Growing Old…in a word…Sucks
Posted on November 15, 2013
Growing old sucks.
There’s just no two ways about it.
It’s only been a couple of months since my last visit home to visit mamma and step-father Kurt. Since Mother’s Day to be exact. Kurt has shown a marked decline since that visit. The signs of dementia have been creeping in ever so slowly…over the past five years. Now all pretext of any subtleness is gone. It’s real, glaringly…achingly so. The shuffle of feet…tiny, like baby steps. Uncharacteristically unkempt hair, sloppier in appearance and even more so in his eating habits. He’s lost a good deal of weight. He says convincingly that he purposefully lost the weight…”in order to move around better.” I believed him as he delivered his explanation of his current health situation to my sis and me at the lunch table yesterday. It’s an explanation that seems both sincere and rational. He was after all, trying to address our concerns that there was, perhaps, a more dire medical crisis (i.e. cancer) that was at the root of his rapid weight loss.
Then I remembered my year working in a nursing home in Northern Virginia some sixteen years ago. The marketing department where I worked as a marketing assistant was just around the corner from assisted living. Often times residents would wander into the office in search of comfort, companionship, and conversation. I tried to offer all three and perform my administrative duties at the same time. This used to cause great friction with one of my office mates, a bitter old woman who had no compassion in her heart for the assisted living residents…which was precisely why I made time for every resident that stopped by even if it meant enduring my office mates angry diatribe. Several regulars were Alzheimer patients. They’d tell me stories with what appeared to be great lucidity and truthfulness only to find out later from one of their family members or management staff that the stories were complete fabrications of the mind. I learned to play along, nodding politely or enthusiastically at proper intervals. I am beginning to think that perhaps my stepfather’s friend Debbie was right; Kurt is hiding something about his condition and he is not telling us the real story and this is either due to his dementia or its due to his desire to keep things quiet in order to not upset our mamma.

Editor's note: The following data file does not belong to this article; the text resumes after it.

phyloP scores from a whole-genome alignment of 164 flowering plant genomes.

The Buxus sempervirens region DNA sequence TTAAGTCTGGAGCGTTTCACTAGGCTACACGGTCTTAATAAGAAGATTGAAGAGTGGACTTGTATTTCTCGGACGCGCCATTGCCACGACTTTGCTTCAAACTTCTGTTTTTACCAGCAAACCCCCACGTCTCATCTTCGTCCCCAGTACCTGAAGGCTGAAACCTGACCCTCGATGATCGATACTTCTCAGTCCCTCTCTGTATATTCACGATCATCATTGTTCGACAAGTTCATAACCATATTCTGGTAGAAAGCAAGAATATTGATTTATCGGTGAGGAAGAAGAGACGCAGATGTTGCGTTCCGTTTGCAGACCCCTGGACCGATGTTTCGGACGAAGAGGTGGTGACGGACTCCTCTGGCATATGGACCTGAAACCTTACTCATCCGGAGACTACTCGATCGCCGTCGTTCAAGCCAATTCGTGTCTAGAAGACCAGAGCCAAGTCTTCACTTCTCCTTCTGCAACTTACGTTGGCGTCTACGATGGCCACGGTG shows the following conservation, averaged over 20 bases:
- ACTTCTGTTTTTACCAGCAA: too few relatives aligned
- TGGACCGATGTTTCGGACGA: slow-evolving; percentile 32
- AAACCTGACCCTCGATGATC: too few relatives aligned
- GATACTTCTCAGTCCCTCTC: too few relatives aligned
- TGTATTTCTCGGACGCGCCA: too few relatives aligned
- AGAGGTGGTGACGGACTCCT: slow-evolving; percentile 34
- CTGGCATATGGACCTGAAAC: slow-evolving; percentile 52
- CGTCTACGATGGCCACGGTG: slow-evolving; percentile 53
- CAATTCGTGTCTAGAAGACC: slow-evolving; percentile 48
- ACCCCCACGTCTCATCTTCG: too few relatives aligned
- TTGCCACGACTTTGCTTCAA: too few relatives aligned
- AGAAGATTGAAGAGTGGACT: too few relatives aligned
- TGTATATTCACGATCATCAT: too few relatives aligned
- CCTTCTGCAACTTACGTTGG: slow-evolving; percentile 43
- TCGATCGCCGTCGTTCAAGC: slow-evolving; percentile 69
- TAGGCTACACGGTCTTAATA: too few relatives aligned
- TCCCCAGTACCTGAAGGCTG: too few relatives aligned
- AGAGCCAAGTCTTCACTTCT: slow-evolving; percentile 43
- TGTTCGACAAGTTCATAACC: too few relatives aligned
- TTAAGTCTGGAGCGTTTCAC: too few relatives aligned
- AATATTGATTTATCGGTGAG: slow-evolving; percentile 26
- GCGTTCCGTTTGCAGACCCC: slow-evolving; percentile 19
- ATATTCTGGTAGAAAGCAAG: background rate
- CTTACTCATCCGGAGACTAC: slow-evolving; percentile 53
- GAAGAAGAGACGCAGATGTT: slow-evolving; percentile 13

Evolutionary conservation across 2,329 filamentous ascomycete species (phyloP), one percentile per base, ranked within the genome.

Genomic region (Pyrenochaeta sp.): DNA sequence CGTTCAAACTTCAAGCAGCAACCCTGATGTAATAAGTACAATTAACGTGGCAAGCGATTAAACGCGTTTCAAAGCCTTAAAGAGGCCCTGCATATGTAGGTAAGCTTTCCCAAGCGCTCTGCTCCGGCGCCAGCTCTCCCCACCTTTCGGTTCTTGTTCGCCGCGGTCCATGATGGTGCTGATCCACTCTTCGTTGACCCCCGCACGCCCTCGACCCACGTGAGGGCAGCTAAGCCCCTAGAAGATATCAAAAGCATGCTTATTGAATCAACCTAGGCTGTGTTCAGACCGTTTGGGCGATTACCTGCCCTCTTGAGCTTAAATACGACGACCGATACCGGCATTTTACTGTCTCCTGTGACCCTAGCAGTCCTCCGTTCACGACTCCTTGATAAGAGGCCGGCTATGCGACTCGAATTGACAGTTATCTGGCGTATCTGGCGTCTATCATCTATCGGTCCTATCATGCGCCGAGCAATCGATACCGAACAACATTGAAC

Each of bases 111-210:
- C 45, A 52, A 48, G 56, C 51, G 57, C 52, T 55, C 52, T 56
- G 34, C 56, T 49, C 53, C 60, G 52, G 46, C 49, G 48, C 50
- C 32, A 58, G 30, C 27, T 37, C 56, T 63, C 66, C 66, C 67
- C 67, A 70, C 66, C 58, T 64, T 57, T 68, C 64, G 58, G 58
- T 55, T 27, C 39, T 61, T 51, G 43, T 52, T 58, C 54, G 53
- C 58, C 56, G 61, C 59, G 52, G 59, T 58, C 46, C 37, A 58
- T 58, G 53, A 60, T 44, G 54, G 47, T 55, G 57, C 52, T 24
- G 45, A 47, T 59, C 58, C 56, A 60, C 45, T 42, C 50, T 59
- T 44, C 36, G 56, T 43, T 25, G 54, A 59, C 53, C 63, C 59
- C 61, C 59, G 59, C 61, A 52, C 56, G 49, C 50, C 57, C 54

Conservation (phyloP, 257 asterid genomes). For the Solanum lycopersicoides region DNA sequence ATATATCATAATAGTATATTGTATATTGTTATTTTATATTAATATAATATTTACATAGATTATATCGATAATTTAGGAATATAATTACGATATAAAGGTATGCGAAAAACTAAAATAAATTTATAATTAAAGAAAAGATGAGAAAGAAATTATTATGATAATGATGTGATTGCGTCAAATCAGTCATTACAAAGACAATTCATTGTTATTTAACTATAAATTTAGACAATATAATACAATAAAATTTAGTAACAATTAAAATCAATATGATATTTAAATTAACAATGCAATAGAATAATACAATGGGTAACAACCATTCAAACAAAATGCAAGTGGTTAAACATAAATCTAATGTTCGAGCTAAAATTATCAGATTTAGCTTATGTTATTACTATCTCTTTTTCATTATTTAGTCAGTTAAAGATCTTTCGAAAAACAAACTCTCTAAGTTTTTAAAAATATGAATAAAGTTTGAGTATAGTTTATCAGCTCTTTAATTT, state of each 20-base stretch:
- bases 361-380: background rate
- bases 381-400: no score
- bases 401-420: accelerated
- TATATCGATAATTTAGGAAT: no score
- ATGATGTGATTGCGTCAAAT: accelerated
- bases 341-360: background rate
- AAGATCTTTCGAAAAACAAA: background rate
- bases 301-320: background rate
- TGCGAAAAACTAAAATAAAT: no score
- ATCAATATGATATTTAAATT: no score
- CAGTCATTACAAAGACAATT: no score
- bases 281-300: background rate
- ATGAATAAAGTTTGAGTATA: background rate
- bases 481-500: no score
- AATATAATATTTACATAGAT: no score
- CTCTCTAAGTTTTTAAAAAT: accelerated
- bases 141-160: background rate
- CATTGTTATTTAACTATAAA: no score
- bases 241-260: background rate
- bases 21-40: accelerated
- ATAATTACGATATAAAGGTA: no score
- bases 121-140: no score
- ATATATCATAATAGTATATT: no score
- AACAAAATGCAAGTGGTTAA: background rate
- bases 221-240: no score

Sis and I are saddened to the core about the state of things with our mother and step-father. We believe it doesn’t have to be this way. Mamma is mean as a snake on most days… and, in a moment of calm admitted as much to sis and me. Mamma has complained about pain since my earliest childhood recollection. There was always something wrong. I cannot remember a day when mamma felt good, or really happy. I know all too well that pain affects our mood. Ask my husband. Some days I am crankier than usual because of my bad knees. The difference between mamma and me, other than the fact that I make it my mission to move my body every single day, is that I always apologize for my crankiness.
Sis and I are at our wits end on trying to help mamma and Kurt talk about “The Plan.” What happens when you can no longer care for each other….or yourselves? It is a subject that they both fiercely refuse to discuss. They want to keep things at the status-quo. Mamma is in denial, though after this weekend’s visit there is a crack in the veneer. And that too is profoundly sad to witness.
We need to do something besides waiting for the shoe to drop. Worrying and thinking about our parents has nearly consumed us…24/7. Maybe we need a plan. Ah…easier thought than done.
So….sis and I took a walk up the road to the assisted living facility. It’s not even a mile from my mother’s house. It was simply for information gathering purposes. “We have to explore all avenues,” I told my reluctant sis. She isn’t buying any of it. Besides the fact that there is no money for such a plan, Mom isn’t going to like it. She is not going to want to go to a nursing home,” sis emphatically said many, many times. And yes…my baby sis is absolutely right! Who really wants to go into nursing home? Certainly not I. I worked in a nursing home for just over a year. I know exactly what it would be like to live in a nursing home. OK, well, almost….